Short wait and then another account specialist comes on.
Agent: I understand you want to cancel your account. May I ask why? (no kidding, same intro)
Me: Well, as was telling the other agent, I am not getting the value of the card anymore to justify the annual fee ($95).
Agent: Yes, I see that here in the notes. Well, we are not allowed to waive the fee but I do have a couple of offers for you that may persuade you to keep the card. First, I could offer you 10,000 United miles that would post to your account within 4 weeks or I could give you a $100 statement credit on your next bill.
At these offers, I was more than willing to keep the card. Since I value United miles around $.02 per mile, I figure $.0095 was a pretty good deal for these miles so I decided to keep the card open and take them.
Me: Thank you very much. I believe I will take you up on your offer and will take the 10,000 miles. I really appreciate it. That definitely helps me to keep the card for another year.
And so ended a few minute phone call which ended up with me picking up another 10,000 miles. This has happened a few times before as well with other cards (and different retention bonuses). Here are some things to help you when you make your cancelation calls:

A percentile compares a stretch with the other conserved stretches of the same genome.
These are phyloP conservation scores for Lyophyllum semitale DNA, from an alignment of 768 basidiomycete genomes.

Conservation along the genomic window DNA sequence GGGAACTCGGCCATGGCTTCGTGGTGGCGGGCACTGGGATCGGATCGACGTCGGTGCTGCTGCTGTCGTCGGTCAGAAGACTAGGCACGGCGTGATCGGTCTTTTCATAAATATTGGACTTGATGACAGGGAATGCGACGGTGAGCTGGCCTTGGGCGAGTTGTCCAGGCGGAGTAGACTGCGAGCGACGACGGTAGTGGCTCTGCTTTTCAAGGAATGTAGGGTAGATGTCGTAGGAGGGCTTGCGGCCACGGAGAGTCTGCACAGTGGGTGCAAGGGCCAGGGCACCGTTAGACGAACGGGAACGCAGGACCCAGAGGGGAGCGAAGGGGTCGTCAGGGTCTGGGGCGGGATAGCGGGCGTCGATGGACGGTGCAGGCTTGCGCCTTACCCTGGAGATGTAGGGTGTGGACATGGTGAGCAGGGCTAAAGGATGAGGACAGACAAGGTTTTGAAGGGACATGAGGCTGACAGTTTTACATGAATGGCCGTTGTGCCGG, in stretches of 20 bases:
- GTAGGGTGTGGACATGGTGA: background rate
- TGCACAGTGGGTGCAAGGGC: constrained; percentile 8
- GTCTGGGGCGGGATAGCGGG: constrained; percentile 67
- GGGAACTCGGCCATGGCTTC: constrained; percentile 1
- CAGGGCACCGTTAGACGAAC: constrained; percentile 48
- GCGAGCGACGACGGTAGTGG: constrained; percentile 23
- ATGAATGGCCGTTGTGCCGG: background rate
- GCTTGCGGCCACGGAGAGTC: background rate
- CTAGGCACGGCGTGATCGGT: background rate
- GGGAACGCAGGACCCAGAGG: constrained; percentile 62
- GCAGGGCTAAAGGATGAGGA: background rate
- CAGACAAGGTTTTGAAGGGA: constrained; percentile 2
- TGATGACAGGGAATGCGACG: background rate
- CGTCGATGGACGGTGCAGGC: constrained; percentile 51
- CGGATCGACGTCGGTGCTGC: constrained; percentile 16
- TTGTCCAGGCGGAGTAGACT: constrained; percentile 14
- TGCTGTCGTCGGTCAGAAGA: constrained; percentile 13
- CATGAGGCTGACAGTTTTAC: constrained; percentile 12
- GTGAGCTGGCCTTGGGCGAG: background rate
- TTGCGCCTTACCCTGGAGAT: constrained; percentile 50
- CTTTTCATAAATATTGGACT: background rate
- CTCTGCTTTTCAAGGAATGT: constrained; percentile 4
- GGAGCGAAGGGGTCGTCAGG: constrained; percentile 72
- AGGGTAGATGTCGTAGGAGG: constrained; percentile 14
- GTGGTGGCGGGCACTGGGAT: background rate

- Call before the fee hits (even though you can cancel the card and get a refund of the fee if done within 30 days of posting) as it gives you a better negotiating position
- Only call if you are prepared to cancel the card. Some bloggers will tell you to do this for every card (even though you do not plan on canceling them). I don’t agree with that for many reasons (not the least of which would be an ethical one). Some of the reasons are: they make notes in your accounts and may track your cancelation calls, they may just let you cancel the card without any offer, you want to build a good long-term relationship with the card issuers and calling for every card each year may damage that.
- Realize that you most likely will never get the fee waived, but they will sometimes try to offset that with at least a statement credit for a portion of the annual fee if not the whole fee
- As soon as you get the automated phone system, say that you want to cancel. This will route your call to the retentions department. These are the special agents who will try to help you stay
- Be honest
- If you really, really want to cancel no matter what, be firm but polite.